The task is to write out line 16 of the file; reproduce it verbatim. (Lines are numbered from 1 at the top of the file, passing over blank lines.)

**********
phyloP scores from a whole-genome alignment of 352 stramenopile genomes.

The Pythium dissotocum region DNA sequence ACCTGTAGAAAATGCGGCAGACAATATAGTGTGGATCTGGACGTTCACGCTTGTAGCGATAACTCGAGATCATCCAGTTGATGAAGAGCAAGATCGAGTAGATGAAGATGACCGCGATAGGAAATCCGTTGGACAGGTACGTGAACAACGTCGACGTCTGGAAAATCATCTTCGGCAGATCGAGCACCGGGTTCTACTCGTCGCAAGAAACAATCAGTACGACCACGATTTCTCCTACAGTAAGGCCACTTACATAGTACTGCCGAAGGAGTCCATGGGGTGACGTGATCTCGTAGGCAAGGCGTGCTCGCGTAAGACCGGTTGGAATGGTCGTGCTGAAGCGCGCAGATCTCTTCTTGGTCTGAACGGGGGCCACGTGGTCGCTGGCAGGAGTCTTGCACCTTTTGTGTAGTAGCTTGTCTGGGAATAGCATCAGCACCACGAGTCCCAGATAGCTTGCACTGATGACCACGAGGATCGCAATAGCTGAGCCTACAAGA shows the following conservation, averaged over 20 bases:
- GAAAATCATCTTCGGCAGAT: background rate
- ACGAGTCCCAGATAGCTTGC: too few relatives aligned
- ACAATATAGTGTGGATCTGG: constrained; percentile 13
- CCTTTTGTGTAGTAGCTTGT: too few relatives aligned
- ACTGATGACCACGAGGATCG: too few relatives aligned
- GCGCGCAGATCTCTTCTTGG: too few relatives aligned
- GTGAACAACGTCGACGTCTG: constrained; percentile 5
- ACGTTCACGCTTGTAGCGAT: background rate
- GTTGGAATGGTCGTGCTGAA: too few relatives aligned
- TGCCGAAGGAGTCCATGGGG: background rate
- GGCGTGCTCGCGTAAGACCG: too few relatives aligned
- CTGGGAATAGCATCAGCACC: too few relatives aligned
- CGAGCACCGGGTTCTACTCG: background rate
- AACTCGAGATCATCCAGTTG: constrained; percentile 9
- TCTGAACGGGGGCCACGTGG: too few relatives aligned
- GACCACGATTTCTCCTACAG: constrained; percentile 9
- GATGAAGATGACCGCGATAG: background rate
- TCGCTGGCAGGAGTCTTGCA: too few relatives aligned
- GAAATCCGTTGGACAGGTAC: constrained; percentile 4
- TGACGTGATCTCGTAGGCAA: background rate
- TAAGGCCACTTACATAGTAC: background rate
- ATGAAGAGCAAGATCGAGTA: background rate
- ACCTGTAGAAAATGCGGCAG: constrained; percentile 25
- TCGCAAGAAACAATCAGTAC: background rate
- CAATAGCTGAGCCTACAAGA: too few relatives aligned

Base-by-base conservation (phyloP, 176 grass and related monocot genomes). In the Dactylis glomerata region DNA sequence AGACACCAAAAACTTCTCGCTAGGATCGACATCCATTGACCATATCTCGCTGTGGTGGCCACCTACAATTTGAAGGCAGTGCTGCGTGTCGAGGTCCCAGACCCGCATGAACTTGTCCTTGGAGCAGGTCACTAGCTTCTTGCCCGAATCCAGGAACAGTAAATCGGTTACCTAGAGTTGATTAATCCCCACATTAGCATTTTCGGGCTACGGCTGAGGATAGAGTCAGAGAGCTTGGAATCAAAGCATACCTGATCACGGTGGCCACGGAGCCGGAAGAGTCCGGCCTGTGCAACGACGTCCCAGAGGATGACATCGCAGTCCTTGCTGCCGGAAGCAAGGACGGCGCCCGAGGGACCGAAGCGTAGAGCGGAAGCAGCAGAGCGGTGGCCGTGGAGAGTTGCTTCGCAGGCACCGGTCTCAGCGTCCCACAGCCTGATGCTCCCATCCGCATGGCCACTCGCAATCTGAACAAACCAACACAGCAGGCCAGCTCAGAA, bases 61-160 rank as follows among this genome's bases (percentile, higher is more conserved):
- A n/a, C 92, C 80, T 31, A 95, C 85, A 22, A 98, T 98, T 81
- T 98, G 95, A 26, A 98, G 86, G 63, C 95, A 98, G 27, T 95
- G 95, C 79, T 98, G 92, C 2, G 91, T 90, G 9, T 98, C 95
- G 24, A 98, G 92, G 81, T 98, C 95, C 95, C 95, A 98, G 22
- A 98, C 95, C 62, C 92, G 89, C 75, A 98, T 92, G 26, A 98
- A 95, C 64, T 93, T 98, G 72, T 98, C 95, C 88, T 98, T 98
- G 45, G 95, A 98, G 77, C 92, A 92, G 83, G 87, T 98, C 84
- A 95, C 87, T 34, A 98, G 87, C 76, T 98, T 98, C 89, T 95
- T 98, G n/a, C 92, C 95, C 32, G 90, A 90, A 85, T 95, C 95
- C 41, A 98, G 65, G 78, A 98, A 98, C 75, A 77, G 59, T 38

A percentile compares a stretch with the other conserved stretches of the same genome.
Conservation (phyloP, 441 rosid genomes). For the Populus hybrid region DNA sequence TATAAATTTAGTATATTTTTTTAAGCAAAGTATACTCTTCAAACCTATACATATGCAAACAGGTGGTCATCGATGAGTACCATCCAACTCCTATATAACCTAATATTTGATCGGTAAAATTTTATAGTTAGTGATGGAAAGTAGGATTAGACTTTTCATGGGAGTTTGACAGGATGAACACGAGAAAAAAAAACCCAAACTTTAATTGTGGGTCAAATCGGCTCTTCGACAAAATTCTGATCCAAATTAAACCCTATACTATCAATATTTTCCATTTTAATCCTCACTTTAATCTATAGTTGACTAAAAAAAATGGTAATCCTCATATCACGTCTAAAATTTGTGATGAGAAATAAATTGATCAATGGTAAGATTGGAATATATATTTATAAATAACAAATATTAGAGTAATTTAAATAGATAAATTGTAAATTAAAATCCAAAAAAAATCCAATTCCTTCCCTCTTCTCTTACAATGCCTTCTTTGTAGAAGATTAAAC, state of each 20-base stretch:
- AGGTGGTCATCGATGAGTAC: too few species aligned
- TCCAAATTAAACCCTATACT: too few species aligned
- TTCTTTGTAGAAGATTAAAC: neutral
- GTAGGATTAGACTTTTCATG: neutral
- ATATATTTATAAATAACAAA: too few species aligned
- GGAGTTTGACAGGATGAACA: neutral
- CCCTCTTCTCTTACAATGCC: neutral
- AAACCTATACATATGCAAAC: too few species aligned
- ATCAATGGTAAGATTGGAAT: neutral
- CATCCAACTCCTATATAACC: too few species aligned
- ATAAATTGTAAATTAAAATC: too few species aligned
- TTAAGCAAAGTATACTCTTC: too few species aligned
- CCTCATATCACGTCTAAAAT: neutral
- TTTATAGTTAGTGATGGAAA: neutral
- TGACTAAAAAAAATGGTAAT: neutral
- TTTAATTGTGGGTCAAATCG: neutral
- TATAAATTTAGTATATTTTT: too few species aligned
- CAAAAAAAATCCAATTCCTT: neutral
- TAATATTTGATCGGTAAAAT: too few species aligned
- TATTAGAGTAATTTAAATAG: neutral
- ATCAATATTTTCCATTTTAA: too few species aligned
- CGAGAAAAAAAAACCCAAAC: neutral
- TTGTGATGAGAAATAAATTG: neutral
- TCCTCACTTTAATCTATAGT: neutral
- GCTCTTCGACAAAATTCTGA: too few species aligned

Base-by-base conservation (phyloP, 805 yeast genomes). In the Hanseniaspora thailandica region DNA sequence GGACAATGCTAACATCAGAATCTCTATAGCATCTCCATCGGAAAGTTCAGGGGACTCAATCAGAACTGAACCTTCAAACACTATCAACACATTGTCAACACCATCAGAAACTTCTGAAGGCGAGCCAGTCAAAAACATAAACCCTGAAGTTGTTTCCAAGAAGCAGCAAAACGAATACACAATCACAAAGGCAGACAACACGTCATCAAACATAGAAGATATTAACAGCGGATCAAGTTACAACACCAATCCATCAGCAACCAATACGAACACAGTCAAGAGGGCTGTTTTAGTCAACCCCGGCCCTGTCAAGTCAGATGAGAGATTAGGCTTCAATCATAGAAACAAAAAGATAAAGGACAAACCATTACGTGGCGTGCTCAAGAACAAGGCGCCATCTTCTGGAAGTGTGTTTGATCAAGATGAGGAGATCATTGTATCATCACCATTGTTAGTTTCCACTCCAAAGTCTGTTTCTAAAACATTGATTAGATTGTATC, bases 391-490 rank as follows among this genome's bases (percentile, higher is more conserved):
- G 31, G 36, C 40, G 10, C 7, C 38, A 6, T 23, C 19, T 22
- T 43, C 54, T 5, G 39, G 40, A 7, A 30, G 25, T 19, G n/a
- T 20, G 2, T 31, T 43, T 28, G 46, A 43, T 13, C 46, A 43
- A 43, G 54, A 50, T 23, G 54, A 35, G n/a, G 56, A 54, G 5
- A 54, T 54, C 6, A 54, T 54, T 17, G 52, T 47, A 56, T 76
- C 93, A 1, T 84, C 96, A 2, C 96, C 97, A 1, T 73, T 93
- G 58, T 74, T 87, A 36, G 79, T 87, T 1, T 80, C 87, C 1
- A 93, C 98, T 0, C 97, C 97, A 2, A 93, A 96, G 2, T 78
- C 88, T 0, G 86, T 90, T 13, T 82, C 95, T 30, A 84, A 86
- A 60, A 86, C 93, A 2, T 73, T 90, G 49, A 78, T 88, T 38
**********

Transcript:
- AACTCGAGATCATCCAGTTG: constrained; percentile 9